The Israeli-Palestinian Conflict
An All-You-Need-to-Know guide to one of the longest-running wars on Earth
After there is great trouble among mankind, a greater one is prepared. The great mover of the universe will renew time, rain, blood, thirst, famine, steel weapons and disease. In the heavens, a fire seen
There was no dearth of misery and instability. Fear and dwindling hope have brought mankind to its knees as an uncontrolled virus makes its way into our bodies and our lives. As we grapple with concerns for our health, the well-being of our loved ones, our livelihoods, we forgot to tune ourselves back to what’s happening in the world apart from the virus that seems to be tearing it down.
All up until now. Till the din became so strong that now it becomes hard to ignore.
The Israel-Palestine conflict.
With celebrities, both Indian and International jumping in to “me-too” the cause of the warring regions — much attention (sometimes perhaps necessary) has been brought to this issue, this time around.
Seemingly a ceasefire has been announced to the 2021 version of the conflict, but this only seems to be a band-aid to a deep-rooted issue.
For those who would like to get better acquainted, here’s a pointed guide:
The Basics first — Where is Israel and Where is Palestine:
The ancient region of Palestine initially comprised of the area between the Mediterranean Sea and the river Jordan, even spilling onto the Arabian desert beyond. It now consists only of the areas of the Gaza strip (along the coast of the Mediterranean Sea) and the West Bank (western side of the Jordan River).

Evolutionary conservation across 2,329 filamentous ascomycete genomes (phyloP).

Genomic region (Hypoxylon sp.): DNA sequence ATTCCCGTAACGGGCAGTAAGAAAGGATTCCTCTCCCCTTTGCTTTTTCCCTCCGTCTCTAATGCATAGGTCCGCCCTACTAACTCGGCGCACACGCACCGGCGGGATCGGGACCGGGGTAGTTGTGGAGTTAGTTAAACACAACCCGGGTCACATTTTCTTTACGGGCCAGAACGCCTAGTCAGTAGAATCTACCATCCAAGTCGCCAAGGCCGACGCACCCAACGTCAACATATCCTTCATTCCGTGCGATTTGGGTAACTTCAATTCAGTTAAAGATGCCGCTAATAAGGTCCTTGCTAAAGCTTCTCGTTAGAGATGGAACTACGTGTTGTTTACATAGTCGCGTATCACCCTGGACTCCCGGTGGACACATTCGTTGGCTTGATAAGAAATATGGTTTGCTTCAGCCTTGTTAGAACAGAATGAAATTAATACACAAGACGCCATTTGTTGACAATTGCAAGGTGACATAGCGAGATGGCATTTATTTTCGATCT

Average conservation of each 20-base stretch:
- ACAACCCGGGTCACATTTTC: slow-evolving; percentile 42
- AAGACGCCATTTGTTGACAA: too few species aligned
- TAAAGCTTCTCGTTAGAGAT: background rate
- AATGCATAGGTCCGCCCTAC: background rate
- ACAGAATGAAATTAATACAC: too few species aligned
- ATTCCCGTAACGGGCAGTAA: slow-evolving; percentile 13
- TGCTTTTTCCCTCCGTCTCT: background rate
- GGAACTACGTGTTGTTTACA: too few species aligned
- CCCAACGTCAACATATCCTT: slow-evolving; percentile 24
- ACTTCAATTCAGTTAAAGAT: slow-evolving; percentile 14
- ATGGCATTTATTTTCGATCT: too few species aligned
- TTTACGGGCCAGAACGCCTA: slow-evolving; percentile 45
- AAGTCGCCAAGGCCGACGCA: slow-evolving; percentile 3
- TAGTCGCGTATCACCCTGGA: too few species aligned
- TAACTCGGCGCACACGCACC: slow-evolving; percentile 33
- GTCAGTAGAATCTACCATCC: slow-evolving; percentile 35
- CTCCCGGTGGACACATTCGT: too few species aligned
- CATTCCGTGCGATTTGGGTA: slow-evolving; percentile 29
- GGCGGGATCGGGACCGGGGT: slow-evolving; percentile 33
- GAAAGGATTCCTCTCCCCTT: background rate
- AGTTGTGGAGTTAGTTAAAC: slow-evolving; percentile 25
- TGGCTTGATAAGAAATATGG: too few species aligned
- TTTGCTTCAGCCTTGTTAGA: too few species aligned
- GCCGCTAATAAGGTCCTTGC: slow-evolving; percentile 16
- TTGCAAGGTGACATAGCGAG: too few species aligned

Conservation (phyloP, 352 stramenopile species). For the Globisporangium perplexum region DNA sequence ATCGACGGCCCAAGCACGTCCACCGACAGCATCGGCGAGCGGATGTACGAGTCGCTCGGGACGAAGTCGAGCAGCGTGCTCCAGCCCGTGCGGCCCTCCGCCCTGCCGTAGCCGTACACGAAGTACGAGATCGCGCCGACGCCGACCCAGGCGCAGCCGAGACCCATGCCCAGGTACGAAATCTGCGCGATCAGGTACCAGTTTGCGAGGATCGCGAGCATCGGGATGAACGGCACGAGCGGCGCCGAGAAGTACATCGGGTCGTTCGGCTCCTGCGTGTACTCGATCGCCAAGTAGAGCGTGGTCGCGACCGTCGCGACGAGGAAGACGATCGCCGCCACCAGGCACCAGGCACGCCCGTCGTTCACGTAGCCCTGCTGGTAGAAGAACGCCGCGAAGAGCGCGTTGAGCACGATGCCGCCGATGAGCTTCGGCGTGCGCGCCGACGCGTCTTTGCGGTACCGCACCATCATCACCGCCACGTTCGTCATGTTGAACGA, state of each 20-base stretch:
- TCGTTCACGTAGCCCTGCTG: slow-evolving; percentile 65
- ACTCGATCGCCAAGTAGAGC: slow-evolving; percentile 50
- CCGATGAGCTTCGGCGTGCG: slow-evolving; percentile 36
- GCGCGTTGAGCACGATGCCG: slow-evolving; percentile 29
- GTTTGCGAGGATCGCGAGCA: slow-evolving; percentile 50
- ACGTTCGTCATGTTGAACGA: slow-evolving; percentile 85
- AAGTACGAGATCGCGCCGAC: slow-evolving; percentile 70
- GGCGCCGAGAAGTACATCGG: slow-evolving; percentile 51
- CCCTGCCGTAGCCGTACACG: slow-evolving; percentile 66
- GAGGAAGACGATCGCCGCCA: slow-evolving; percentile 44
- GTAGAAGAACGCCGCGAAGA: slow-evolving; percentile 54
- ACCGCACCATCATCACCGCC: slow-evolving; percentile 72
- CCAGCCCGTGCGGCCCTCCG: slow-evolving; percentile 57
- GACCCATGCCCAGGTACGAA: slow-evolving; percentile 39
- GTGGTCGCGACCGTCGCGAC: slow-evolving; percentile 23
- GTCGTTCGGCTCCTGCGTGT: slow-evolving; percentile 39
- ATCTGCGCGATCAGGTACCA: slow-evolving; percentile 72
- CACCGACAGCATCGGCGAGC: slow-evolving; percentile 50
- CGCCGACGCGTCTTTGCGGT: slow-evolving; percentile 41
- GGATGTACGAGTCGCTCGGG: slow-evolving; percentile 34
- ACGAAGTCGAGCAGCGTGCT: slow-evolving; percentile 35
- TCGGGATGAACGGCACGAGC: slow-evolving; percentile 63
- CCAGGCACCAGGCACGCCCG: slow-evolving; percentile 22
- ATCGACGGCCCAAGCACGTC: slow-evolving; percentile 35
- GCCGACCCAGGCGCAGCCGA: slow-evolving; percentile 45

Israel on the other hand is the only Jewish nation in the world and was formed in 1948 when a large influx of Jewish immigrants populated the region. Israel is located on the eastern shores of the Mediterranean Sea and bordered by Egypt, Jordan, Lebanon and Syria.
Palestine was once a region inhabited largely by Arabs, and naturally, they resisted the Jewish invasion of their land, but to little effect. Their land was consequentially reduced as the state of Israel took control of the region.
The Flow of events:
The Zionist Movement: Early 1900s
The Zionist movement that was gaining momentum in Europe in the early 1900s, wanted to establish a homeland for the Jews (most of whom resided in Europe at the time) in Palestine. The movement preached a return of the Jews to their homeland. Judaism was to become more than a religion and stand as a basis for national identity.
The Balfour Declaration: 1917
In the year 1917, the British issued the controversial Balfour Declaration in the midst of World War 1. This was mindboggling since the British and its allies were still at war with the Ottoman Empire at the time and did not actually have control over the land they had promised to the Jews.